Deri MA, Ponnala S, Zeglis BM, Pohl G, Dannenberg JJ, Lewis JS, et al. Alternative chelator for 89Zr radiopharmaceuticals: radiolabeling and evaluation of 3,4,3-(LI-1,2-HOPO). J Med Chem American Chemical Society. 2014;57:4849–60.
Campbell JP, Merkel AR, Masood-Campbell SK, Elefteriou F, Sterling JA. Models of bone metastasis. J Vis Exp. 2012;(67):e4260.
Khalili P, Arakelian A, Chen G, Singh G, Rabbani SA. Effect of Herceptin on the development and progression of skeletal metastases in a xenograft model of human breast cancer. Oncogene. 2005;24:6657–66.
Cho H, Al-saden N, Lam H, Möbus J, Reilly RM, Winnik MA. A comparison of DFO and DFO* conjugated to trastuzumab-DM1 for complexing 89Zr—in vitro stability and in vivo microPET/CT imaging studies in NOD/SCID mice with HER2-positive SK-OV-3 human ovarian cancer xenografts. Nucl Med Biol. Elsevier Inc. 2020;84–85:11–9.
Holland JP. Predicting the thermodynamic stability of zirconium radiotracers. Inorg Chem. 2020;59:2070–82.
Boros E, Holland JP, Kenton N, Rotile N, Caravan P. Macrocycle-based hydroxamate ligands for complexation and immunoconjugation of 89 zirconium for positron emission tomography (PET) imaging. Chempluschem. 2016;81:274–81.
Zhai C, Summer D, Rangger C, Franssen GM, Laverman P, Haas H, et al. Novel bifunctional cyclic chelator for (89)Zr labeling-radiolabeling and targeting properties of RGD conjugates. Mol Pharm American Chemical Society. 2015;12:2142–50.
Ma MT, Meszaros LK, Paterson BM, Berry DJ, Cooper MS, Ma Y, et al. Tripodal tris(hydroxypyridinone) ligands for immunoconjugate PET imaging with 89Zr4+: comparison with desferrioxamine-B. Dalton Trans Royal Society of Chemistry. 2015;44:4884–900.
Rousseau J, Zhang Z, Dias GM, Zhang C, Colpo N, Bénard F, et al. Design, synthesis and evaluation of novel bifunctional tetrahydroxamate chelators for PET imaging of 89 Zr-labeled antibodies. Bioorg Med Chem Lett. 2017;27:708–12.
Raavé R, Sandker G, Adumeau P, Jacobsen CB, Mangin F, Meyer M, et al. Direct comparison of the in vitro and in vivo stability of DFO, DFO* and DFOcyclo* for 89 Zr-immunoPET. Eur J Nucl Med Mol Imaging. 2019;46:1966–77.
Dinesh NVS, Bhupathiraju K, Younes A, Cao M, Ali J, Cicek HT, et al. Improved synthesis of the bifunctional chelator p-SCN-Bn-HOPO. Org Biomol Chem. 2019;17:6866–71.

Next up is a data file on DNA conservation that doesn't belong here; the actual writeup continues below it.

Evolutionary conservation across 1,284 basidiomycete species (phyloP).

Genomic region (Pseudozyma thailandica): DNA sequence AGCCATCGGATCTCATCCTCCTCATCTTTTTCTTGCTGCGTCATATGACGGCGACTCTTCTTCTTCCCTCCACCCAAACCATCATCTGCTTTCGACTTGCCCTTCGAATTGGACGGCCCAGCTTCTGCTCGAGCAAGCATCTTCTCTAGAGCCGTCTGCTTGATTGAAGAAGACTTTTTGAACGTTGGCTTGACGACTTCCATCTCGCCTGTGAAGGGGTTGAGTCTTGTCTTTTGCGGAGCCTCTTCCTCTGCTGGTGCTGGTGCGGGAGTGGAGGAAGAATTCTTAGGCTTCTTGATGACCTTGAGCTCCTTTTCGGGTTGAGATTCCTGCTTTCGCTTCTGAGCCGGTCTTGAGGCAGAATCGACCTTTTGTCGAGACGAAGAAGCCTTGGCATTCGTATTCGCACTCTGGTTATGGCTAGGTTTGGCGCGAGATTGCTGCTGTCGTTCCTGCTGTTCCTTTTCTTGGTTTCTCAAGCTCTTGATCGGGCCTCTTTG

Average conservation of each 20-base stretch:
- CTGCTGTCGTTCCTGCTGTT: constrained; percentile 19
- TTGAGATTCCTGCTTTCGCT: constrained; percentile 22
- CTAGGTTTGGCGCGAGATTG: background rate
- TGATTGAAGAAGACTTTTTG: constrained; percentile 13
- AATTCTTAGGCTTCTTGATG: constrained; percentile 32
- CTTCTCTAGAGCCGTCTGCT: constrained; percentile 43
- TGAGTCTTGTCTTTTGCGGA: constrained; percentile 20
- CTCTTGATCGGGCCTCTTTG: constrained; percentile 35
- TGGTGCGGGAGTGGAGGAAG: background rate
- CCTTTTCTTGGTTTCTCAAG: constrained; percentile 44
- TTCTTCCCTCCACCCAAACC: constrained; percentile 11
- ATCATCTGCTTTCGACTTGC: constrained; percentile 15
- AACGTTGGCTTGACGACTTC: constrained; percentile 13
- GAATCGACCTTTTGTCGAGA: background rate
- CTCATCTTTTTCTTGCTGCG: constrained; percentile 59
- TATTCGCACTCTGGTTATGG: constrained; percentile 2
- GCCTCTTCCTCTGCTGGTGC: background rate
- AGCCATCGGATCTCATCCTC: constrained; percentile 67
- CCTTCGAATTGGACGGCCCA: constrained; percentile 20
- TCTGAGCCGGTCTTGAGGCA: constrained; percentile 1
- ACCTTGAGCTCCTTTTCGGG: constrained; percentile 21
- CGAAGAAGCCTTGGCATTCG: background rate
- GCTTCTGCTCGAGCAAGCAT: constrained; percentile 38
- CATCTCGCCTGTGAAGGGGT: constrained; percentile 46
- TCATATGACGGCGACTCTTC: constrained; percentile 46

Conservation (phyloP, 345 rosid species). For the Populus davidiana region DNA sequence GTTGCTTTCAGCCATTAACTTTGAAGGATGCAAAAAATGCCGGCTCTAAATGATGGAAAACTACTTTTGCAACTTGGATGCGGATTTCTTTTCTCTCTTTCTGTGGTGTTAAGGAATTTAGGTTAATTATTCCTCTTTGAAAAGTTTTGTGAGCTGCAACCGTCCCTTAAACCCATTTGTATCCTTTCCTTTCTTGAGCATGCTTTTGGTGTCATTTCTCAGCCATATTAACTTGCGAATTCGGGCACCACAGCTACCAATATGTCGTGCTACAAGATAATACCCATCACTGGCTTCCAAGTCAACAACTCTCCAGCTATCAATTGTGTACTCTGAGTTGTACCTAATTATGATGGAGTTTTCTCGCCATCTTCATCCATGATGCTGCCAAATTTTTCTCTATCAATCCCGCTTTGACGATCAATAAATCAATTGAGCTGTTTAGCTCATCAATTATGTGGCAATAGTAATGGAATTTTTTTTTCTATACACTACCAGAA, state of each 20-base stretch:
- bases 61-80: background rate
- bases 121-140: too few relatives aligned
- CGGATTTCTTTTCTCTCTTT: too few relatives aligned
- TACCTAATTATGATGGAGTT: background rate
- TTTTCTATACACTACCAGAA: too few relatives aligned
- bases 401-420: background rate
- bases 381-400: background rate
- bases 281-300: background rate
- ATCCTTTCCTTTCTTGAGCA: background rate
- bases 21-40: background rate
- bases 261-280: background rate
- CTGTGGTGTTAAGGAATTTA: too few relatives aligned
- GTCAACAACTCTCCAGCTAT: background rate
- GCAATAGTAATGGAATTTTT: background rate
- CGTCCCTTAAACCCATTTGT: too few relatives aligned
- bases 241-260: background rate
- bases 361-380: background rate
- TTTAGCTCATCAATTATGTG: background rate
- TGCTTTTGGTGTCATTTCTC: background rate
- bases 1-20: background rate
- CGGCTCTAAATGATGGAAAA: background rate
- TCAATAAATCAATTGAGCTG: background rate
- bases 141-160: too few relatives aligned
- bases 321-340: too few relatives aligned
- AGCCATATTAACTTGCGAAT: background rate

Pandya DN, Bhatt NB, Almaguel F, Rideout-Danner S, Gage HD, Solingapuram Sai KK, et al. Zirconium-89 chloride can be used for immuno-PET radiochemistry without loss of antigen reactivity in vivo. J Nucl Med. 2019;60:696–701.
Verel I, Visser GWM, Boellaard R, Van Walsum MS, Snow GB, Van Dongen GAMS. 89Zr immuno-PET: Comprehensive procedures for the production of 89Zr-labeled monoclonal antibodies. J Nucl Med. Society of Nuclear Medicine. 2003;44:1271–81.
Radchenko V, Busse S, Roesch F. Desferrioxamine as an appropriate chelator for 90Nb: comparison of its complexation properties for M-Df-Octreotide (M=Nb, Fe, Ga, Zr). Nucl Med Biol. 2014;41:721–7.
Radchenko V, Bouziotis P, Tsotakos T, Paravatou-Petsotas M, de la Fuente A, Loudos G, et al. Labeling and preliminary in vivo assessment of niobium-labeled radioactive species: a proof-of-concept study. Nucl Med Biol. 2016;43:280–7.
We thank Stacey Rudd and Paul Donnelly for providing DFOSq for this comparison study. Furthermore, we thank Joey Muns for handling and analysing chelator/mAb ratios by SE-MS.
Open access funding provided by Amsterdam UMC (Vrije Universiteit Amsterdam). This research has received funding from the European Union’s Horizon 2020 research and innovation programme under the Marie Sklodowska–Curie grant agreement no. 675417. This work was funded by the Swiss National Science Foundation (grant Nr. SNSF 205321_157216 to G.G. and T.L.M.).
Conflict of interest
The authors do not have any conflict of interest. Herman Gill, Jan Marik and Simon Williams are paid employees of Genentech, Inc. Patents are filed for DFO*-NCS and DFOSq, which are referenced in this manuscript [20, 21].
All animal experiments were performed according to the NIH Principles of Laboratory Animal Care and Dutch national law (“Wet op de dierproeven,” Stb 1985, 336). All cell lines used are obtained from the American Type Culture Collection (ATCC).
Consent to participate
Consent for publication
All authors agreed with the content and gave explicit consent to submit this manuscript; they obtained consent from their responsible authorities at their institute/organisation.
Springer Nature remains neutral with regard to jurisdictional claims in published maps and institutional affiliations.
This article is part of the Topical Collection on Preclinical Imaging
Electronic supplementary material
Rights and permissions
Open Access This article is licensed under a Creative Commons Attribution 4.0 International License, which permits use, sharing, adaptation, distribution and reproduction in any medium or format, as long as you give appropriate credit to the original author(s) and the source, provide a link to the Creative Commons licence, and indicate if changes were made. The images or other third party material in this article are included in the article's Creative Commons licence, unless indicated otherwise in a credit line to the material. If material is not included in the article's Creative Commons licence and your intended use is not permitted by statutory regulation or exceeds the permitted use, you will need to obtain permission directly from the copyright holder. To view a copy of this licence, visit http://creativecommons.org/licenses/by/4.0/.
About this article
Cite this article
Chomet, M., Schreurs, M., Bolijn, M.J. et al. Head-to-head comparison of DFO* and DFO chelators: selection of the best candidate for clinical 89Zr-immuno-PET. Eur J Nucl Med Mol Imaging 48, 694–707 (2021). https://doi.org/10.1007/s00259-020-05002-7
- Bone metastasis model